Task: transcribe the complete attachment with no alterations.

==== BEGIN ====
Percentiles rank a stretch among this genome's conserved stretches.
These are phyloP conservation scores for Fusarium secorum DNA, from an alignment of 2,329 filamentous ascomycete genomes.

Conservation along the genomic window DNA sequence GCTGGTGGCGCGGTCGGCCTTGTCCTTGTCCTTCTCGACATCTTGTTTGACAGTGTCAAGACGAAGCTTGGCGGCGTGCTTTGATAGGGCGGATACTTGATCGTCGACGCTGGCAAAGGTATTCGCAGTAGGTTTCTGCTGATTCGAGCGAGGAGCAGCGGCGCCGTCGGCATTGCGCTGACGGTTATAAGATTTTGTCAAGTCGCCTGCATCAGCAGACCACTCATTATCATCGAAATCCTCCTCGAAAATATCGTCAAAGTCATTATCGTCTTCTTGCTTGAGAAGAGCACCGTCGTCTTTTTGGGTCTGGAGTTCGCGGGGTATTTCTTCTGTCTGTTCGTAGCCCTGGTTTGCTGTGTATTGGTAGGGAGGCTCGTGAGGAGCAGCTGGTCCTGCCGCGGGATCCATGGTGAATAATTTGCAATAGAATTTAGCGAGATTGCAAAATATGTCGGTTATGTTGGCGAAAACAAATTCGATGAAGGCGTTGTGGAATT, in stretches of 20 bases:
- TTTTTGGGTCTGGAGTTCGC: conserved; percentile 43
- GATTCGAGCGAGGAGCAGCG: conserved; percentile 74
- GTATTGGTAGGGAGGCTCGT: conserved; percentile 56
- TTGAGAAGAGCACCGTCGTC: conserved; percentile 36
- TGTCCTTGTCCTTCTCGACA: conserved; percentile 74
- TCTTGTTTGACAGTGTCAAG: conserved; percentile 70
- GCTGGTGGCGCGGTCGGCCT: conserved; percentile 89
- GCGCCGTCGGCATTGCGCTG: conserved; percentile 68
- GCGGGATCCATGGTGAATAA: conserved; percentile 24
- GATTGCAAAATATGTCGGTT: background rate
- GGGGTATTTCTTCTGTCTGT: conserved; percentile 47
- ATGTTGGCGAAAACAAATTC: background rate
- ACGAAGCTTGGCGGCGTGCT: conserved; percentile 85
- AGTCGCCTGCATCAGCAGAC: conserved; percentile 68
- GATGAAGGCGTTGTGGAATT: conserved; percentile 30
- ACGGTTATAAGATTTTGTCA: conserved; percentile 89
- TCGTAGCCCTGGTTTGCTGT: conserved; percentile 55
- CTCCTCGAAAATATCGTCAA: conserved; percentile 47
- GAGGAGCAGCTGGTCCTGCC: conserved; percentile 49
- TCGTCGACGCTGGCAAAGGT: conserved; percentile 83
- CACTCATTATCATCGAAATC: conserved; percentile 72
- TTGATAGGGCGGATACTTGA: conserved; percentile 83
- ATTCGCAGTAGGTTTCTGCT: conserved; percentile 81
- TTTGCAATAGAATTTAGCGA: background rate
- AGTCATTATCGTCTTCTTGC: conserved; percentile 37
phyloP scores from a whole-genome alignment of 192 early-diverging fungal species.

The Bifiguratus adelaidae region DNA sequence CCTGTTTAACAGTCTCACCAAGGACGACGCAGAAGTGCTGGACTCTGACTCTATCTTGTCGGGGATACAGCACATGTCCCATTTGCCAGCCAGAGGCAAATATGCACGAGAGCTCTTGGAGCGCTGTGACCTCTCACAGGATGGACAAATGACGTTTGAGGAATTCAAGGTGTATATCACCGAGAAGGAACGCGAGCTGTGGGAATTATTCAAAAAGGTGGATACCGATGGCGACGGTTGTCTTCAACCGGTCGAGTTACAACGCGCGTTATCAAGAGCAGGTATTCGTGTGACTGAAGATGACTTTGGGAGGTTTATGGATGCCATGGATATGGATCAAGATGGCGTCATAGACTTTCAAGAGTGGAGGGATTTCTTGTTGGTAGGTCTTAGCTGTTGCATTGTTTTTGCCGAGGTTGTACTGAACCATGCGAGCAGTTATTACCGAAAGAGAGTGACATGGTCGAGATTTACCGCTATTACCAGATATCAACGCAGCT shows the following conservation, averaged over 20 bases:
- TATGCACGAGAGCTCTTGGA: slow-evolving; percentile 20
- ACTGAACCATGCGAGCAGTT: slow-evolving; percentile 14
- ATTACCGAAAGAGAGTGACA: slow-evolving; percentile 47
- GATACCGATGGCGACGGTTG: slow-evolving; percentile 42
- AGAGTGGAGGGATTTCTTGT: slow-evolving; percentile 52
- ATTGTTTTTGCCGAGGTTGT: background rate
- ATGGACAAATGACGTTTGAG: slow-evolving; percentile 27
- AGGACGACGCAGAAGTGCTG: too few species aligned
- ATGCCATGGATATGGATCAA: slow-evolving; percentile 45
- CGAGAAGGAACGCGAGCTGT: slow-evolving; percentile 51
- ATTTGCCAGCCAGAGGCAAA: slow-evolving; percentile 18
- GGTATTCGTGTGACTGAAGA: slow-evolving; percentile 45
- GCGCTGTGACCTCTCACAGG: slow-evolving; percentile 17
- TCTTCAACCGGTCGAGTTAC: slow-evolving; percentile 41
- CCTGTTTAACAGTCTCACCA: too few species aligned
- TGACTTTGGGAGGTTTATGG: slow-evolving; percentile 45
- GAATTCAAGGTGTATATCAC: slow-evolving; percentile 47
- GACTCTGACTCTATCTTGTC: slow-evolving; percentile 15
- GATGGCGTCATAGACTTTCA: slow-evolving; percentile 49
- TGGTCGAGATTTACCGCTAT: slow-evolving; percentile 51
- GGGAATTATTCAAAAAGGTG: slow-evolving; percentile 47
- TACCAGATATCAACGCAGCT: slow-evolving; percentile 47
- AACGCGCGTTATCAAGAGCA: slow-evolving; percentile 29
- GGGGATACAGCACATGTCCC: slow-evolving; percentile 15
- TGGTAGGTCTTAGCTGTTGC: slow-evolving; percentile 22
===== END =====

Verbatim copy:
Percentiles rank a stretch among this genome's conserved stretches.
These are phyloP conservation scores for Fusarium secorum DNA, from an alignment of 2,329 filamentous ascomycete genomes.

Conservation along the genomic window DNA sequence GCTGGTGGCGCGGTCGGCCTTGTCCTTGTCCTTCTCGACATCTTGTTTGACAGTGTCAAGACGAAGCTTGGCGGCGTGCTTTGATAGGGCGGATACTTGATCGTCGACGCTGGCAAAGGTATTCGCAGTAGGTTTCTGCTGATTCGAGCGAGGAGCAGCGGCGCCGTCGGCATTGCGCTGACGGTTATAAGATTTTGTCAAGTCGCCTGCATCAGCAGACCACTCATTATCATCGAAATCCTCCTCGAAAATATCGTCAAAGTCATTATCGTCTTCTTGCTTGAGAAGAGCACCGTCGTCTTTTTGGGTCTGGAGTTCGCGGGGTATTTCTTCTGTCTGTTCGTAGCCCTGGTTTGCTGTGTATTGGTAGGGAGGCTCGTGAGGAGCAGCTGGTCCTGCCGCGGGATCCATGGTGAATAATTTGCAATAGAATTTAGCGAGATTGCAAAATATGTCGGTTATGTTGGCGAAAACAAATTCGATGAAGGCGTTGTGGAATT, in stretches of 20 bases:
- TTTTTGGGTCTGGAGTTCGC: conserved; percentile 43
- GATTCGAGCGAGGAGCAGCG: conserved; percentile 74
- GTATTGGTAGGGAGGCTCGT: conserved; percentile 56
- TTGAGAAGAGCACCGTCGTC: conserved; percentile 36
- TGTCCTTGTCCTTCTCGACA: conserved; percentile 74
- TCTTGTTTGACAGTGTCAAG: conserved; percentile 70
- GCTGGTGGCGCGGTCGGCCT: conserved; percentile 89
- GCGCCGTCGGCATTGCGCTG: conserved; percentile 68
- GCGGGATCCATGGTGAATAA: conserved; percentile 24
- GATTGCAAAATATGTCGGTT: background rate
- GGGGTATTTCTTCTGTCTGT: conserved; percentile 47
- ATGTTGGCGAAAACAAATTC: background rate
- ACGAAGCTTGGCGGCGTGCT: conserved; percentile 85
- AGTCGCCTGCATCAGCAGAC: conserved; percentile 68
- GATGAAGGCGTTGTGGAATT: conserved; percentile 30
- ACGGTTATAAGATTTTGTCA: conserved; percentile 89
- TCGTAGCCCTGGTTTGCTGT: conserved; percentile 55
- CTCCTCGAAAATATCGTCAA: conserved; percentile 47
- GAGGAGCAGCTGGTCCTGCC: conserved; percentile 49
- TCGTCGACGCTGGCAAAGGT: conserved; percentile 83
- CACTCATTATCATCGAAATC: conserved; percentile 72
- TTGATAGGGCGGATACTTGA: conserved; percentile 83
- ATTCGCAGTAGGTTTCTGCT: conserved; percentile 81
- TTTGCAATAGAATTTAGCGA: background rate
- AGTCATTATCGTCTTCTTGC: conserved; percentile 37
phyloP scores from a whole-genome alignment of 192 early-diverging fungal species.

The Bifiguratus adelaidae region DNA sequence CCTGTTTAACAGTCTCACCAAGGACGACGCAGAAGTGCTGGACTCTGACTCTATCTTGTCGGGGATACAGCACATGTCCCATTTGCCAGCCAGAGGCAAATATGCACGAGAGCTCTTGGAGCGCTGTGACCTCTCACAGGATGGACAAATGACGTTTGAGGAATTCAAGGTGTATATCACCGAGAAGGAACGCGAGCTGTGGGAATTATTCAAAAAGGTGGATACCGATGGCGACGGTTGTCTTCAACCGGTCGAGTTACAACGCGCGTTATCAAGAGCAGGTATTCGTGTGACTGAAGATGACTTTGGGAGGTTTATGGATGCCATGGATATGGATCAAGATGGCGTCATAGACTTTCAAGAGTGGAGGGATTTCTTGTTGGTAGGTCTTAGCTGTTGCATTGTTTTTGCCGAGGTTGTACTGAACCATGCGAGCAGTTATTACCGAAAGAGAGTGACATGGTCGAGATTTACCGCTATTACCAGATATCAACGCAGCT shows the following conservation, averaged over 20 bases:
- TATGCACGAGAGCTCTTGGA: slow-evolving; percentile 20
- ACTGAACCATGCGAGCAGTT: slow-evolving; percentile 14
- ATTACCGAAAGAGAGTGACA: slow-evolving; percentile 47
- GATACCGATGGCGACGGTTG: slow-evolving; percentile 42
- AGAGTGGAGGGATTTCTTGT: slow-evolving; percentile 52
- ATTGTTTTTGCCGAGGTTGT: background rate
- ATGGACAAATGACGTTTGAG: slow-evolving; percentile 27
- AGGACGACGCAGAAGTGCTG: too few species aligned
- ATGCCATGGATATGGATCAA: slow-evolving; percentile 45
- CGAGAAGGAACGCGAGCTGT: slow-evolving; percentile 51
- ATTTGCCAGCCAGAGGCAAA: slow-evolving; percentile 18
- GGTATTCGTGTGACTGAAGA: slow-evolving; percentile 45
- GCGCTGTGACCTCTCACAGG: slow-evolving; percentile 17
- TCTTCAACCGGTCGAGTTAC: slow-evolving; percentile 41
- CCTGTTTAACAGTCTCACCA: too few species aligned
- TGACTTTGGGAGGTTTATGG: slow-evolving; percentile 45
- GAATTCAAGGTGTATATCAC: slow-evolving; percentile 47
- GACTCTGACTCTATCTTGTC: slow-evolving; percentile 15
- GATGGCGTCATAGACTTTCA: slow-evolving; percentile 49
- TGGTCGAGATTTACCGCTAT: slow-evolving; percentile 51
- GGGAATTATTCAAAAAGGTG: slow-evolving; percentile 47
- TACCAGATATCAACGCAGCT: slow-evolving; percentile 47
- AACGCGCGTTATCAAGAGCA: slow-evolving; percentile 29
- GGGGATACAGCACATGTCCC: slow-evolving; percentile 15
- TGGTAGGTCTTAGCTGTTGC: slow-evolving; percentile 22